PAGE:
My art, particularly the Coachella installation, Crown Ether.  Also, New Lagos + Shanty Megastructure

 

3.       How did we meet?

Day 3 of the Smithsonian NMAAHC symposium, Shifting the Landscape: Black Architects and Planners, 1968 to Now in September.

 

4.       How did you get here?

Uber Pool.

 

5.       What are you compensated to do (job)?

Create large scale public art + teach.

 

6.       What do you like to do?

I do what I do. I enjoy the ideation of new narratives, development + successful execution of a piece.  Daydreaming is my favorite thing, unless the execution matches the daydreaming; then that becomes my favorite part. 

 

7.       What is the best lesson you have taught someone?

To engage with contemporaries and consume without creating derivative work.  Not to work in a vacuum.  And that everyone can serve as a resource in some way, form or fashion.

 

8.       Where do you go to find inspiration?

I walk up to Eastern Parkway every other night.  It is the site for most of my daydreaming, either facing Utica Avenue or Brooklyn Museum with music in my ears.

 

9.       Favorite city and why?

New York City! It’s all here.  The proximity to so many things that I may want to partake in.  There is no reason to leave this particular city if you want to change your life; you can make it big or make it small.

 

10.   Fondest memory:

My brother + I driving around southern California + listening to music, back when I was in college.

 

11.   What would you tell your younger self?

Live more in the present.  I hated college + I hated high school.  I was always looking forward, up until I got to New York nineteen years ago.  I would encourage everyone to enjoy the process.  I played myself by not living in the present.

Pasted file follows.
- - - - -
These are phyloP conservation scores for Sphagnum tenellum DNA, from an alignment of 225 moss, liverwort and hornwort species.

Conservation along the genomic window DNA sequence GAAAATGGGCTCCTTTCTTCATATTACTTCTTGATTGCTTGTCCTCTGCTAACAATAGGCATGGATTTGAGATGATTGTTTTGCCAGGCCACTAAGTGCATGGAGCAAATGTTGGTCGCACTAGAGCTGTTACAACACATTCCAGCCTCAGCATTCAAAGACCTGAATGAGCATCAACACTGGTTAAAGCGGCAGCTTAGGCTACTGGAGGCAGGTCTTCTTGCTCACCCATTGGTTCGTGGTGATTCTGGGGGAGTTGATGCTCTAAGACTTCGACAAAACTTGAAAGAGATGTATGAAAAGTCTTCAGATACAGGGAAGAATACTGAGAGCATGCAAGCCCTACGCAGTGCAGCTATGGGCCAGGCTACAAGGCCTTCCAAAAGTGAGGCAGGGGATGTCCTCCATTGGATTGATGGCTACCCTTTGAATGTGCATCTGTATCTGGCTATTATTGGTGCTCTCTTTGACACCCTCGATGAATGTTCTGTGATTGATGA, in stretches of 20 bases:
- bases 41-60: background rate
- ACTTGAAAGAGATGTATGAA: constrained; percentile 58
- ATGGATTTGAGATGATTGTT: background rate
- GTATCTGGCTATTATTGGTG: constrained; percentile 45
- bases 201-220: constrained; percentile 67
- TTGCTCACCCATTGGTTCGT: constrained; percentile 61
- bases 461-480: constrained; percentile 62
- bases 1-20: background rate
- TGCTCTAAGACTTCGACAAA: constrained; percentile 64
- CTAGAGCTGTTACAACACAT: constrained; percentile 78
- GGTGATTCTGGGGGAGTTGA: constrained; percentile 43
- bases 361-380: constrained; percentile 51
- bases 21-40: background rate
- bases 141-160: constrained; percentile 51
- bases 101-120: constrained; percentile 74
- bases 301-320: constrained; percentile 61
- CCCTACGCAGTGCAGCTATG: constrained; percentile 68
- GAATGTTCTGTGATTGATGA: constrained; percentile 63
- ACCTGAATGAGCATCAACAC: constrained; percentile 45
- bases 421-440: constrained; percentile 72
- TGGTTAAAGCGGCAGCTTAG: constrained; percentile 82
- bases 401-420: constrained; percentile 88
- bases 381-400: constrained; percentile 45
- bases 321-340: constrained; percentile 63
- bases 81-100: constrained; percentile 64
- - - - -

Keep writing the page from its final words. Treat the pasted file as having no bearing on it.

12.   Who mentored you and what did they teach you?

 I have three mentors that I refer to as The Matriarchs:  Amanda Williams, Hansy Better. and Nsenga Bansfield.  They all mentored our generation of black architects at Cornell.  Being three years ahead of me, they did so much for us and the other generations + they were there for us. They fixed the blind-spot that I previously had for feminism.  I realize that it must have been three times harder for them to excel as black women. 

13.   Message in a show or film that resonated with you. What was the film, what was the message?

In the zeitgeist of getting involved: No Country for Old Men.  The film shows that the things that are currently happening have always been happening + they are going to continue.  Thinking you can change the world alone is pure vanity.  Tasking a single generation to address decades of madness that has been coming to a head for ages is arrogant.  We all need to get involved and sustain that engagement over time to impact change.